When the feast was established in 1264, the feast of Pentecost had an octave1 and effectively lasted a week, up to Trinity Sunday. This meant that the first "unimpeded" Thursday following Maundy Thursday was the Thursday after Trinity — the season of Easter impeded2 all the Thursdays up to Pentecost, which had its own octave covering the Thursday after that.
The text of the Bull Transiturus which established the celebration is published in a Google Book, and it does set the day:
§2 Nos itaque ad corroborationem & exaltationem Catliolicæ fidei, digne, ac rationabiliter duximus statuendum ut de tanto Sacramento præter quotidianam memoriam, quam de ipso facit Ecclesia, solemnior & specialior annuatim memoria celebretur, certum ad hoc designantes, & describentes diem, videlicet feriam quintam proximam post Octavam Pentecostes, ut in ipsa quinta feria devotæ turbæ fidelium propter hoc ad Ecclesias affectuosæ concurrant & tam Clerici, quam Populi gaudentes, in cantica laudum surgant. ...
My Latin isn't really up to it, but I can see that he specifies "the fifth day next after the octave of Pentecost, that is the fifth day of the week" which is the Thursday after Trinity (Sunday is the first day of the week).
This is my attempt at a translation:
And so, we, for the affirmation and exaltation of the Catholic faith, have properly and reasonably determined that besides the daily memorial of so great a sacrament, such as the Church does, a solemn and special memorial is to be celebrated annually, specifically designated for this, and describe the day, namely the Thursday next after the octave of Pentecost, that in this the fifth day of the week, for the sake of the happiness of the devout multitudes of the faithful, clergy with the rejoicing people come together in the churches and arise in a song of praise. ...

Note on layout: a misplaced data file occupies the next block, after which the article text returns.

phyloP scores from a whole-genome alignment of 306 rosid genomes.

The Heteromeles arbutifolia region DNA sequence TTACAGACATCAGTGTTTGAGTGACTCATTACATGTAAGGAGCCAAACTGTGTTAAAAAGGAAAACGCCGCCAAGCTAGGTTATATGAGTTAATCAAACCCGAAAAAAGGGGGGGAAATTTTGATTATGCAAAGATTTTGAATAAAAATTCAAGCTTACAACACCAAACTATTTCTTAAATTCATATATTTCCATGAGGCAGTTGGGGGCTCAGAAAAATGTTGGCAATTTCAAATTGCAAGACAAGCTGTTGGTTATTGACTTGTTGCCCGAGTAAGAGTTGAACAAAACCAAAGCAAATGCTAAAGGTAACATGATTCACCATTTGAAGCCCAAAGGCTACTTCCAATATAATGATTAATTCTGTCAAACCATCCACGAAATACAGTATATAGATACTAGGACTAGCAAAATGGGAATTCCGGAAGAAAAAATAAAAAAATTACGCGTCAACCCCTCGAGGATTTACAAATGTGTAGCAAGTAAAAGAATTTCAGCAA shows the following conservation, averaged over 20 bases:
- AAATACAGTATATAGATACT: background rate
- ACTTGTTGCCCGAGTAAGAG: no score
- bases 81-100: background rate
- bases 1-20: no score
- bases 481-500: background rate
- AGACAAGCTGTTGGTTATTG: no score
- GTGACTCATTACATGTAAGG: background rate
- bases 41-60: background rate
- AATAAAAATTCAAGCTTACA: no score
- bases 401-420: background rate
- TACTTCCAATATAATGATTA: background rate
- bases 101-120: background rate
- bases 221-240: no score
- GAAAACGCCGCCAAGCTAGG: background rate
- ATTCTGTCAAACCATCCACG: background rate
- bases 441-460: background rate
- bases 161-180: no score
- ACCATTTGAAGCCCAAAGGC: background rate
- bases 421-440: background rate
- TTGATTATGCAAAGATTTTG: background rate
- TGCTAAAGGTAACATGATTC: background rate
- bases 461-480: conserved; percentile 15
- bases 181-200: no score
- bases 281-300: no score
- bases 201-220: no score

A better translation would be greatly appreciated. The last clause at least is a bit iffy.
1 Octave: A period of extending a feast-day over the following week, making eight days in total. See the Wikipedia article. Pentecost is slightly unusual as its Octave does not include the following Sunday. That Sunday is a feast of its own, Trinity Sunday.
2 Impede: A celebration of lower rank is impeded (or suppressed) by a celebration of higher rank. Although Corpus Christi was intended to be "solemn and special", nothing outranks the days of the season of Easter. The General Norms for the Liturgical Year and Calendar say "The fifty days from Easter Sunday to Pentecost are celebrated in joyful exultation as one feast day, or better as one 'great Sunday'", so it would be improper to introduce another element into that celebration. [The ranks of various feasts and seasons during the 13th century are now rather obscure, but Easter has always ranked above everything else.]